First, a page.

Dr Erna Blancquaert grew up surrounded by the vineyards of the Paarl, and was always curious about the wording on wine bottle labels. These influences inspired her to pursue a career in the wine industry, and in the process to play a pioneering role in it. This lecturer at Stellenbosch University (SU) is the first black South African to receive a doctorate in Viticulture.
She received a PhD (Agric) Viticulture degree from Stellenbosch University (SU) at the second doctoral graduation ceremony on Thursday 10 December 2015.
Dr Blancquaert (32) (neé Witbooi) grew up in Paarl. Her father, Willie Witbooi, worked in the logistics department of Nederburg Wines. After she matriculated at Klein Nederburg Secondary in 2001, she enrolled went to study viticulture and winemaking at Stellenbosch University – the only university in South Africa to offer such a programme. Winemakers such as Lauren Behrens of Le Bonheur, Nico Grobler of Eikendal and Natasha Boks of Nederburg were among her classmates during her first year.
Blancquaert soon realised that the dynamics behind viticulture interested her more and that as a researcher she wanted to be involved in the science, production and study of grapes. She therefore obtained a Master's degree in 2008 on the ecophysiology of terroir in Stellenbosch by investigating how soil colour affects the grape composition.
Thereafter she travelled to France in 2009 as part of the International Student Exchange (ISEP) to learn more about grape sensory methods. In that same year she also qualified as a South African wine judge.
Blancquaert has received numerous other bursaries and awards during the course of her academic career. Among them count the Prof CJ Theron Bursary, a SAWIT bursary and a Cape Classic Indaba Bursary. In 2011 she was awarded the HB and MJ Thom Award for academics on sabbatical, as well as a mentee award from the Andrew Mellon Foundation.
Studying Cabernet Sauvignon as part of her PhD degree
Cabernet Sauvignon is the red grape cultivar that is planted most in the Stellenbosch wine region, and was therefore a logical study subject for her doctorate. She investigated how specific viticultural practices affect light intensity and temperature in Cabernet Sauvignon vines.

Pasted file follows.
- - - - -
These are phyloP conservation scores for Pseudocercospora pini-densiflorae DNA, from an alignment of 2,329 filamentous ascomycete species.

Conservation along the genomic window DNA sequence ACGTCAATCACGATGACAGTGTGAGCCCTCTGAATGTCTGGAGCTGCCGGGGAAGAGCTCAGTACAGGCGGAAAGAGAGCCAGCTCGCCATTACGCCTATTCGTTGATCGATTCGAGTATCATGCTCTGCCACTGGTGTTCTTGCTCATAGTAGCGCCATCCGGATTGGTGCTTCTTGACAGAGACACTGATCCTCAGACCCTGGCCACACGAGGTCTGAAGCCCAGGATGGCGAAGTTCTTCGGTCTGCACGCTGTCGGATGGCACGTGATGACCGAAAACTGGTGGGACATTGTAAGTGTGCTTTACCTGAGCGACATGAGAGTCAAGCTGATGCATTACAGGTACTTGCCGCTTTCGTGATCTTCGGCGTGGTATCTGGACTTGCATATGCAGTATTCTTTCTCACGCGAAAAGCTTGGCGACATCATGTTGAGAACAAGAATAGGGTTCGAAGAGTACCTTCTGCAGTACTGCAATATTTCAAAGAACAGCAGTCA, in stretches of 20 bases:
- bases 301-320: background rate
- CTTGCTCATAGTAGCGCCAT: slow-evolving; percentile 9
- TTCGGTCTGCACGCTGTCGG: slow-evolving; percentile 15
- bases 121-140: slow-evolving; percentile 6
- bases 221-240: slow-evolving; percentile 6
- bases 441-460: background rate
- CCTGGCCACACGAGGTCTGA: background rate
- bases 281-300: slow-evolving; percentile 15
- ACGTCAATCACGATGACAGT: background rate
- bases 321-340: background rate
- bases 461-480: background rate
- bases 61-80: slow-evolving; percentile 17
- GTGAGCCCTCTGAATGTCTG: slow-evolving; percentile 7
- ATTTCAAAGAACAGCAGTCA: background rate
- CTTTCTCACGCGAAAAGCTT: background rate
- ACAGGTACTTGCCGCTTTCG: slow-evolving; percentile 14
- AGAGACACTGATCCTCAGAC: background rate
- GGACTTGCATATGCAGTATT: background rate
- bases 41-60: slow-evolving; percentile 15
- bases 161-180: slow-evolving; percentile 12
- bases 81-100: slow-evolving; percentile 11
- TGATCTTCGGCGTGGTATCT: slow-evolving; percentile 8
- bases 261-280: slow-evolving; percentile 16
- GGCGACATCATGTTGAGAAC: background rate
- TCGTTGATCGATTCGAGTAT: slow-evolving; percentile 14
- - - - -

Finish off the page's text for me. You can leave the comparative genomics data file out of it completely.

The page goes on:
Her PhD research concerns grape flavonoids, the components which play a big role in the eventual aroma and mouthfeel of wine. Grape flavonoids can be subdivided into three groups, namely tannins, flavonols and anthocyanins. The amount of tannin in grape seed and berries influence bitterness and astringency. The flavonols protect the grapes against UV-B radiation while anthocyanin levels affect wine colour. She measured how light and temperature played a role in the eventual build-up of these three phenolic compounds in grape seeds and skins respectively, and the amount that ends up in the berries.
This is the first time that such research has been done on Cabernet Sauvignon in South Africa.
"South Africa does not have a long history of winemaking, and with this degree I could make a contribution to the field of viticulture, a discipline which is not always valued enough," Blancquaert explains.
Fortunately she is a woman who likes a challenge, for as many PhD students can attest, the process of obtaining her degree was not a bed of roses. She had to change her research topic twice before she could immerse herself in the third and final one. During her studies her main supervisorand one of the other co-supervisors moved to Australia and California respectively, while a third study leader was located in Portugal.
"My PhD certainly taught me perseverance," she says rather emotionally.
Earlier this year, while writing up the last part of her thesis, she also gave birth to a baby boy. Josh is the first-born of Blancquaert and her husband, Maarten.
Pioneer and mentor
To be a pioneer is not always easy. Blancquaert finds herself in a world where she is a minority due to her race, as well as her gender. Even within an academic environment she first had to prove herself. "It's been a humbling experience," she notes.
She takes being a role model quite seriously, because she wishes to play a role in influencing young people positively about the field of applied science. That is why she is actively involved with recruitment initiatives of the Faculty of AgriSciences and makes an effort to be involved with students following the Viticulture and Oenology programme at SU. She considers it as one of duties to help students reach their full potential.
Blancquaert is currently a lecturer in viticulture at Stellenbosch University, where she lectures on the ecophysiology of grapevines. She plans to do further research on the ecophysiology of grapevines, as well as plant improvement aspects.
She serves on the Winetech training committee, and is a member of the National Research Foundation's advisory panel for the agricultural sector which approves applications for the NRF programme.